Don’t have the cash to snatch up this historic gem but interested in seeing more of the Hudson River Valley and its concentration of old stone homes? This map will help you see the coolest stone homes the area has to offer.

Diamond in the Rough?

Beauty is in the eye of the beholder, after all. Take a look at these fixer uppers and tell us what you think: Two thumbs up or two thumbs down? It would take a lot of love to bring these stone homes back to life, but the rewards may just be worth the pain and effort.

Forgotten Farmhouse in Frenchtown

Situated on the edge of historic Frenchtown, New Jersey, you will find this stone farmhouse (tax records say it dates to 1875). The home sits on almost 80 acres of secluded farmland that boasts horse trails, wooded areas and even a pond. The three-bedroom farmhouse is in a sorry state, indeed. But the land has such potential — and who wouldn’t love living right across the Delaware River from Bucks County, Pennsylvania!

Hopeless Case in Havre de Grace

Located in the sleepy harbor town of Havre de Grace, Maryland, this patchworked property is being sold for the land, not the home, which dates to 1860. The place is in such a bad state of disrepair that potential buyers must sign a “Hold Harmless & Right-of-Entry Agreement” before entering the property! We’re not sure about you, but we couldn’t bear to tear down this historic structure.

Timeworn Cottage in a Port Town


Not much information exists about this old stone cottage in the woods. It’s age? Hard to say. Maybe circa 1930s-50s? The cozy home is nestled on over three acres of woodland in Huntington, West Virginia, which itself sits at the confluence of the Guyandotte and Ohio Rivers. With a heavy dose of elbow grease and some vision, this dilapidated structure could truly shine. The perfect weekend or summer getaway!

Last Hope for La Loma Treasure

A rare find, this Southwest-style cottage located in La Loma, New Mexico, features solid adobe, stone and block construction. Although this home sits on only 3/4 acres, the seller also has 11+ acres — with water rights on the Pecos River — available nearby. Granted, interiors are a wreck right now, but a handyman could quickly whip this home into shape.

Pioneer Home Turned Rehab Project

This pioneer homestead, constructed of limestone, circa 1878, has a new standing-seam roof and windows. It only needs the touch of an old stone home lover to preserve interiors. The Fredericksburg, Texas, property includes an old smokehouse, a storage building and over 77 acres of lush farmland.

Vote for Your Favorite Old Stone Cottage!

We scoured the market for the most adorable old stone cottages currently up for grabs. Some have been lovingly tended, while others offer an opportunity to flex those remodeling muscles. Take a look at these 10 lovelies and tell us which one you would love to own.

A Story of Old Stone Homes in Tennessee

A Pennsylvanian by birth, I came to live in Eastern Tennessee in 2008. A job planted me there for about five years. Quite lovely country, I thought, but it’s a land of log cabins, not old stone homes. After exploring the countryside, I realized I was wrong.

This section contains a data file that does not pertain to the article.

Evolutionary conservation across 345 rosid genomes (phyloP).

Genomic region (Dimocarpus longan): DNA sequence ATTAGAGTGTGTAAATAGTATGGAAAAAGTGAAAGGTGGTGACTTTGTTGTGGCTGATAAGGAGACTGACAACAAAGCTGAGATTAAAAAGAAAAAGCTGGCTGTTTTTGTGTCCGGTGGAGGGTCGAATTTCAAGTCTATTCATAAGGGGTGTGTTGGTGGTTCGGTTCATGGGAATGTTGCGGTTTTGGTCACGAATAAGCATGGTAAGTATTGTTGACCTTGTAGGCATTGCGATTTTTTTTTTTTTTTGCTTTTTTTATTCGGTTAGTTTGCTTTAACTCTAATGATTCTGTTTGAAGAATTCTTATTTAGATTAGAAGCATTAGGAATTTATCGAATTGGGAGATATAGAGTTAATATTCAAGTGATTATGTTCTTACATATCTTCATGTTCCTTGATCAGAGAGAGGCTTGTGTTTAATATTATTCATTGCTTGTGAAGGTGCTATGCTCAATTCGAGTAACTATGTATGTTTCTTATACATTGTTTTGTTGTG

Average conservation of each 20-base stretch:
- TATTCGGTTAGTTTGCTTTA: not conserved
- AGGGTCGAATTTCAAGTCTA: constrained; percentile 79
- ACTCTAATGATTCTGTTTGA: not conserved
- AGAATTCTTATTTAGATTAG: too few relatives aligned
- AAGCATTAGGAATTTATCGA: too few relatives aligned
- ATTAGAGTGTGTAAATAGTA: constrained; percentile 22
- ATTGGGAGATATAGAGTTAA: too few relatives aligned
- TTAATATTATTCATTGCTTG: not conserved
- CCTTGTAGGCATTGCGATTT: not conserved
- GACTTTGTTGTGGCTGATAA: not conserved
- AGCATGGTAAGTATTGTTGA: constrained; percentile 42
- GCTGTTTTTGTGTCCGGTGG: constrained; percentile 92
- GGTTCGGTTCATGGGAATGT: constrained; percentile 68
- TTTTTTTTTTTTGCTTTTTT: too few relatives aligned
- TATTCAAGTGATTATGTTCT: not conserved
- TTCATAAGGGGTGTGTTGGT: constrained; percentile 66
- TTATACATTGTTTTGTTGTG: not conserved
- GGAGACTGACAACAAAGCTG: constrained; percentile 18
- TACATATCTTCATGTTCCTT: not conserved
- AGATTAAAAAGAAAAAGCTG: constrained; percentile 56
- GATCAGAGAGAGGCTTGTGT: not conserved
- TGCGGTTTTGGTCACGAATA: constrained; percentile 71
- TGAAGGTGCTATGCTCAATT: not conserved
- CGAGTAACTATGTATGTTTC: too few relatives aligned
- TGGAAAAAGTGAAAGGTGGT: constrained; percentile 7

Ramsey House was my first real experience with a stone home in a Southern state. Breathtaking, it reminded me of many federal-style homesteads I had toured back home. And rightly so. Its original owner, Pennsylvania-born and of Scots-Irish heritage, hired an English-born architect to design and build the house of locally sourced pink marble and grey limestone – most likely in keeping with manses in his home state. Everything I love about old stone homes – intricate interior woodwork, a big walk-in cooking hearth and cozy fireplaces and a grand winding staircase – you’ll find at Ramsey House. Even a ghost or two (wink)!

So I was sitting at my computer today, pondering what to write. And Tennessee, for some reason, popped to mind. I did a search and – boom – up popped two gorgeous old stone homes for sale. Minus some columns and an odd architectural detail or two, these homes would look right at home if nestled on a country back road in New York, New Jersey, Pennsylvania or Maryland.

Wills-Dickey Stone House, Kingsport, Tennessee
Two-foot-thick stone walls. Can you imagine? This graceful lady was built around 1790 by Jacob and Mary Wills in a portion of Tennessee that was once part of Virginia. A two-story limestone dwelling, this mansion sits on over an acre of riverfront property, boasts its own barn, a guest house and four fireplaces and was listed on the National Register of Historic Places in 1973. Inspiration for this home’s design? Jacob was born in Pennsylvania and no doubt learned the art of stone masontry in his home state.

The Peter Range Sr. House
Imagine living in a home built by a Revolutionary War soldier! Peter Range Sr., of German descent and born in New Jersey, moved to present-day Johnson City (lower Knob Creek), Tennessee, with his wife Elizabeth and first child in 1777. He built his first home, a two-story log home, in 1796. That primitive structure forms part of the full basement of the present-day, circa 1804  home, constructed of hand-cut blue limestone. It was built along with a grist mill (Twin Falls), which is now but a memory. The home, listed on the National Register of Historic Places, boasts four fireplaces, interior exposed-stone walls and original wide-planked wood flooring.

Grey Beauties of Vermont

Holy smokes, Vermont! We had no idea you laid claim to some of the prettiest old stone homes in the country. Check out these stunners — from old-fashioned farmhouses to Greek revival-style mansions. The dreamy grey stone is likely marble, mica schist or granite. These six beauties are all up for grabs. We couldn’t think of a better way to start a brand new life!